Bidens pay respects to the queen at Westminster Hall
President Joe Biden and first lady Jill Biden traveled to Westminster Hall on Sunday to pay their respects to the queen as she lay in state.
The Bidens were seen with the U.S. ambassador to the U.K., Jane Hartley, on a balcony overlooking the mourners. The president, who is Catholic, made the sign of the cross to the crowd.
Royal lying in state traditions endure a century of change
When Queen Elizabeth II’s grandfather, King George V, died 86 years ago, many homes in Britain had little or no electricity and large parts of the population still lived in slums.
Life in 1936 is unrecognizable to Britons today. But despite almost a century of change, the images from the queen’s lying in state this week are almost exact copies of those from when George V lay in state.
Both used the same vast, medieval Westminster Hall with the coffin resting on a royal purple platform in the middle. A brass cross is at one end of the coffin, the royal standard is draped on top, and tall candlesticks and scarlet and gold-clad ceremonial guards are carefully placed around it.
Historians say maintaining such traditions consistently through time is crucial to preserving reverence for the monarchy.
Chinese officials barred from visiting the queen's lying in state
Chinese officials have been barred from visiting the Westminster Hall for the queen's lying in state, House of Commons Speaker Sir Lindsay Hoyle told the BBC on Sunday.
The decision to bar the Chinese ambassador and accredited officials from attending Westminster Hall in Parliament came after seven members of the British Parliament and a peer were sanctioned by Beijing last year.
"To hold a reception in the House of Commons when MPs and a peer have been sanctioned is not acceptable," he said.
'You're doing great!' Steward cheers as thousands line up
As the masses marched through mazes at Southwark Park to pick up their wristbands to allow them to pay their respects to Queen Elizabeth II in Westminster, steward Rabia Sheikh cheered them on.
“Good afternoon, beautiful people,” Sheikh, 33, said, smiling, and with an increasingly hoarse voice, “You’re doing great! Well done.”
A muffled Big Ben to punctuate last days of mourning
Parliament's iconic clock bell, known as Big Ben, will ring Sunday at 8 p.m. (3 p.m. ET) to mark what the government has called a national moment of reflection.
The bell will then be rung again after the end of the minute of silence, according to a statement from Parliament, with a muffler being used to produce a quieter tone. Big Ben will again toll on Monday at one-minute intervals as a huge procession departs after the state funeral service.
'Dear Mummy': Prince Andrew's personal tribute to the queen
Prince Andrew, the third child and second son of Queen Elizabeth II, released a personal tribute to the late monarch on Sunday.
"Mummy, your love for a son, your compassion, your care, your confidence I will treasure forever," the Duke of York said in a statement.
In recent years, Andrew has defended himself against allegations of sexually abusing underage women through his friendship with Jeffrey Epstein, who was convicted of procuring a child for prostitution.
In January, Buckingham Palace announced that Andrew was returning his military affiliations and royal patronages to his mother the queen. In February, he settled a lawsuit with Virginia Giuffre, who alleged that she was 17 years old when she was trafficked by Epstein and abused by Andrew.
'Worth it': Mourner who joined line at 2:30 a.m. has no regrets
Dave Wheeler of Birmingham said he picked up a wristband that will allow him to see the queen lying in state at around 2:30 a.m. on Sunday (9 p.m. Saturday ET) in Southwark Park in South London.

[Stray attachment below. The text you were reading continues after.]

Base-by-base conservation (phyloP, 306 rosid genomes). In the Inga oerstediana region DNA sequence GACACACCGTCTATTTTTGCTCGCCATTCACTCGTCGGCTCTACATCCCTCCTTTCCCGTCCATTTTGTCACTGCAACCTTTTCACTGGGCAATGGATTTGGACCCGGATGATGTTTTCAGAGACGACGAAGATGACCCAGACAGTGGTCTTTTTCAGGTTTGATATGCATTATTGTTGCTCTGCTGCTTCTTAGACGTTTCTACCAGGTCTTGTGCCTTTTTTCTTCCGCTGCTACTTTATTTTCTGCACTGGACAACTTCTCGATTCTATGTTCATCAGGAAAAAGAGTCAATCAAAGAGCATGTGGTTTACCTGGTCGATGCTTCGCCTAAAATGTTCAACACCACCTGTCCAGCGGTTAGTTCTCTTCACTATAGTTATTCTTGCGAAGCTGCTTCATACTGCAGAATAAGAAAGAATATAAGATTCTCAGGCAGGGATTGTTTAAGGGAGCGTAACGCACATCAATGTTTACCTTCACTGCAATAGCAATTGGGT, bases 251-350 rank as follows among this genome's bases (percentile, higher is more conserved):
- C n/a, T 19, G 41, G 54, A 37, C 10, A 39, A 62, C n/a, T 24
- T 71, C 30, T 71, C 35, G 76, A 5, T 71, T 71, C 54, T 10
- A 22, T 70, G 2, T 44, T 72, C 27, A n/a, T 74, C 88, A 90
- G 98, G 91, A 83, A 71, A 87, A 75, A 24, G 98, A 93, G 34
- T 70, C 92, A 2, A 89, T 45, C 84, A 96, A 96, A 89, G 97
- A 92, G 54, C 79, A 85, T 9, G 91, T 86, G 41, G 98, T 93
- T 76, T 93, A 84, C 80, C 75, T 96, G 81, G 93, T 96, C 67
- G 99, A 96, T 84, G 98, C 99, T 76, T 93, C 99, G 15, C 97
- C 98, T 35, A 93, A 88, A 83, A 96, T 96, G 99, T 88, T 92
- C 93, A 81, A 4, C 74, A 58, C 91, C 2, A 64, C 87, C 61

By 10 a.m. he’d gotten near the London Eye, which is a short walk from Westminster Hall where Elizabeth's casket is. He figured he had another dozen hours of slow walking to go before he reached the queen.
“It’s worth it,” Wheeler, 71, said. “The biggest challenge facing King Charles is holding the Commonwealth together. The queen was the glue.”
More than 1,000 mourners in line have received medical treatment
More than 1,000 people in line to see the queen's coffin and in surrounding areas have received medical treatment since Wednesday, London's ambulance service said Sunday.
Out of almost 300 patients, 17 had been taken to the hospital on Wednesday, it said. That number had climbed to 55 out of 400 on Saturday. Mourners have been in the long line for hours, enduring the chillier weather.
Queen's love for animals went beyond corgis
They’re maligned in the United States as rats with wings. But in the United Kingdom, pigeons hold a more respected position as accomplished racers and little-known favorites of Queen Elizabeth II.
Long before the queen became Britain's longest reigning monarch, the young princess took a keen interest in animals of all shapes and sizes, including pigeons, horses and, of course, corgis.
She was also an avid sportswoman, often pictured angling in Scotland with Prince Philip or driving herself to the horse stables at Sandringham Estate. Her trademark printed headscarves, tweeds and galoshes used on hunting, shooting and fishing expeditions were as recognizable as her handbags.
King Charles III to host foreign leaders, new U.K. prime minister
Britain's new King Charles III, Camilla, the Queen Consort, and other members of the royal family will host a reception for foreign guests and heads of state at Buckingham Palace on Sunday evening.
Ahead of the reception, the king will meet with the primeministers of Tuvalu, Antigua and Barbuda, and Papua New Guinea.
And at lunchtime, the king will host the newly elected prime minister of the U.K., Liz Truss, also at Buckingham Palace.
Lining up overnight to pay their respects
Queen Elizabeth's complicated LGBTQ legacy
In 1952, when Queen Elizabeth II took the throne after the death of her father, same-sex sexual relations were criminalized in Britain. The same laws were also brought to the Commonwealth countries that it colonized.
By the time she died, the landscape for lesbian, gay, bisexual, transgender and queer rights looked dramatically different — at least in the United Kingdom — in part because she approved of many pro-LGBTQ measures, such as same-sex marriage.
That support has led some to argue that she was a “quiet” supporter of LGBTQ rights, but to others she was just doing her job.
The public continue to pay their respects
Man charged in incident near queen’s coffin
A man has been charged in connection with an incident Friday at Westminster Hall, where the queen has been lying in state, London police said Saturday.
A 28-year-old man was arrested and charged with moving to cause alarm, harassment or distress, according to a statement from London’s Metropolitan Police. He was scheduled to appear at the Westminster Magistrates’ court Monday.
A Parliamentary spokesperson said a person had “moved out of the queue and toward the Catafalque,” or raised platform.
The person was removed from the hall and the queue resumed with “minimal disruption,” the spokesperson said.
The platform where the queen's coffin is displayed was being guarded at all times by the Sovereign’s Bodyguard, Foot Guards or the Household Cavalry Mounted Regiment.